The worst-case running time will be infinite if you keep on getting i, j such that vals[i-1][j-1] == 0, so the while loop will never terminate. This situation almost surely does not happen though. Let T denotes the expected running time of rand7(), we have the following observation: if i...

time-complexity,asymptotic-complexity

If we consider C_1 and C_2 such that C_1 < C_2, then we can say the following with certainty (n^C_2)*log(n) grows faster than (n^C_1) This is because (n^C_1) grows slower than (n^C_2) (obviously) also, for values of n larger than 2 (for log in base 2), log(n) grows faster than...

algorithm,math,recursion,time-complexity

As all the commenters said, I need to use the Akra-Bazzi theorem. C(1) = 1 C(2) = 1 For N > 2 we need to first find 'p' from the following equation : (1/3)^p + (2/3)^p = 1. It is obvious that p = 1. Next we need to solve...

java,algorithm,time-complexity

Complexity is actually O(n^3), if ignoring JIT optimizations (and most possibly online judges turns that off). Since 5000^3 ~= 1.2*10^11, getting TLE is expected. Explanation for time complexity: Look at your code, and pay special attention to the comment I added: for(int i=0;i<n;i++){ String temp=""; for(int j=i;j<n;j++){ temp+=S.charAt(j); // ^^...

loops,for-loop,big-o,time-complexity,asymptotic-complexity

If c=1 in loop 1 and loop 2 then it will run infinite times right but it is given as logarithimic time why? Yes you are right, if c = 1 then we will get infinite loops for both case 1 and case 2, so the condition "c is...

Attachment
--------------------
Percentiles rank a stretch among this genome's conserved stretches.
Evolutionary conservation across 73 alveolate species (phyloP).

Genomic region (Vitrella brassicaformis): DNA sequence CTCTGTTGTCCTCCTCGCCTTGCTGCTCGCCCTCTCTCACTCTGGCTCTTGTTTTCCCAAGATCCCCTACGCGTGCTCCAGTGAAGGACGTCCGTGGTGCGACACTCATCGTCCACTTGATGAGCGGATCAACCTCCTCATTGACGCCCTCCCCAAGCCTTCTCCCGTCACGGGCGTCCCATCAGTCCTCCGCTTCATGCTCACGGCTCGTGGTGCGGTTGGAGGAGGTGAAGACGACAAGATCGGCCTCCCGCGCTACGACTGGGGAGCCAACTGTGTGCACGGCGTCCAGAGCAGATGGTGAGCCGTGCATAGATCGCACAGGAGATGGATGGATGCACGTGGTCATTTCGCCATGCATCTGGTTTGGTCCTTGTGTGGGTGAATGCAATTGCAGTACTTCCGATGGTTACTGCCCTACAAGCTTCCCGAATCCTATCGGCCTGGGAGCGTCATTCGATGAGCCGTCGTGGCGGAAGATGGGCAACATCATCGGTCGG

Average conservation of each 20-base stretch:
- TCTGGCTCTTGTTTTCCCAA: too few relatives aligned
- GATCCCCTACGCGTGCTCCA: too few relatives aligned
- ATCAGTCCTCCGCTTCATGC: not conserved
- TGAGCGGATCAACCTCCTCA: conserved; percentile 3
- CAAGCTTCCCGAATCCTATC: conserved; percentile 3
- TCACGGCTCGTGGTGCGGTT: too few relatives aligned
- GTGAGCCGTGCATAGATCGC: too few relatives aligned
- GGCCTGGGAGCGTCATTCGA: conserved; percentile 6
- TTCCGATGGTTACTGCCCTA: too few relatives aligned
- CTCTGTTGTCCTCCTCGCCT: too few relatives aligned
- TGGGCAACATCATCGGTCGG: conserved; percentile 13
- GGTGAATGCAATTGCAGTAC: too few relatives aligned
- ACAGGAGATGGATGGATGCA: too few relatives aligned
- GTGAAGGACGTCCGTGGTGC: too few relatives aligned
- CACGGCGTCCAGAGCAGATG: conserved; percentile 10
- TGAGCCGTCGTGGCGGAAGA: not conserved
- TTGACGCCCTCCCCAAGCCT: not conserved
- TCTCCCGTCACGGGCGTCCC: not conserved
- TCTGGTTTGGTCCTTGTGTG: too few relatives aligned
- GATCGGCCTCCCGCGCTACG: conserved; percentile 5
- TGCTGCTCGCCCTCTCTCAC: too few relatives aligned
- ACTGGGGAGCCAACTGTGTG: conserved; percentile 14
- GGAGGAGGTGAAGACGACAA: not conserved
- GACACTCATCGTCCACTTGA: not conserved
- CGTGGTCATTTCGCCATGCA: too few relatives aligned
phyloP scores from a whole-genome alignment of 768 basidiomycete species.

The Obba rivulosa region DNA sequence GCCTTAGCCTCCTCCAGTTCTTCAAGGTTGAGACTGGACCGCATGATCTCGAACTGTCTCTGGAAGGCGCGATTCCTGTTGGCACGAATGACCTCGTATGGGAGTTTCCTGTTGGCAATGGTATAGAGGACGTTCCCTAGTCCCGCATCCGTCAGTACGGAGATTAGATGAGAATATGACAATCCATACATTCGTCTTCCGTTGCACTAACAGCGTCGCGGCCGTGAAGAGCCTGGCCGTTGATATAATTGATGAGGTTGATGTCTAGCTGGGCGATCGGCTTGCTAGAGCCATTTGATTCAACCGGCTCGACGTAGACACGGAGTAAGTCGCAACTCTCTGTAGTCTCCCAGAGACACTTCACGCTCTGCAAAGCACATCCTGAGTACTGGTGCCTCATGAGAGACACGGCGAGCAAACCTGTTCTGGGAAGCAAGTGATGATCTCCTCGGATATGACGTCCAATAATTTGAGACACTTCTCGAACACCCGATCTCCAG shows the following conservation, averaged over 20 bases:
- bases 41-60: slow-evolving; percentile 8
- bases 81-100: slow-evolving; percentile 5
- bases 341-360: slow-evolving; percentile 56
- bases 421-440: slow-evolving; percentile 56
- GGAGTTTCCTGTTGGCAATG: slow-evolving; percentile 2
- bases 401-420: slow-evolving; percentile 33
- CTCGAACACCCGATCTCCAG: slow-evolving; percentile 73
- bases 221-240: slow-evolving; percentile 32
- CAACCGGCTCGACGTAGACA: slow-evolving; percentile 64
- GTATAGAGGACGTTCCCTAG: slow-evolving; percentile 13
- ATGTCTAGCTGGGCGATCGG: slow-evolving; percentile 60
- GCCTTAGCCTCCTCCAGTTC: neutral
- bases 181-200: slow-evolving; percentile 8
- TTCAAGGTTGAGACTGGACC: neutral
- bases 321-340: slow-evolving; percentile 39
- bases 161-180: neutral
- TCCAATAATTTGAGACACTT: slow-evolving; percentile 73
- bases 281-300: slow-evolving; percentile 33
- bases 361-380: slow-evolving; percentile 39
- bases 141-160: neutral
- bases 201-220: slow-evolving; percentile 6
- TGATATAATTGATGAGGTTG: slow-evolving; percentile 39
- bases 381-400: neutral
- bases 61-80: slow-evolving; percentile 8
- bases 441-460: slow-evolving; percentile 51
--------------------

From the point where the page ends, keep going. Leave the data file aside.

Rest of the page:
if-statement,for-loop,time-complexity,asymptotic-complexity

We can start by looking at the easy case, case 2. Clearly, each time we go through the loop in case 2, one of either 2 things happens: count is incremented (which takes O(1) [except not really, but we just say it does for computers that operate on fixed-length numbers...

java,algorithm,performance,substring,time-complexity

Time complexity is O(n). Each insertion (append(x)) to a StringBuilder is done in O(|x|), where |x| is the size of the input string you are appending. (independent of the state of the builder, on average). Your algorithm iterates the entire string, and use String#substring() for each word in it. Since...

time-complexity,complexity-theory

Don't have enough reputation points, hence posting as answer. Perhaps your use of factor in two different senses is the source of the confusion. Time is but one factor out of many possible complexity factors, such as storage, bandwidth, etc. Exponential factors in the case of polynomial algorithms refer to...

math,big-o,time-complexity,asymptotic-complexity

I don't believe that the ordering you've given here is correct. Here are a few things to think about: Notice that 2log4 n = 2(log2 n / log2 4) = 2(log2 n) / 2. Can you simplify this expression? How fast does the function eπ4096 grow as a function of...

Since the O() behavior is asymptotic, you sometimes cannot see the behavior for small values of N. For example, if I set numberOfSizes = 9 and discard the first 3 points for the polynomial fit, the slope is much closer to 3: randomMPolyfit = polyfit(log10(sizesArray(4:end)), log10(randomMAveragesArray(4:end)), 1); randomMSlope = randomMPolyfit(1)...

python,time-complexity,space-complexity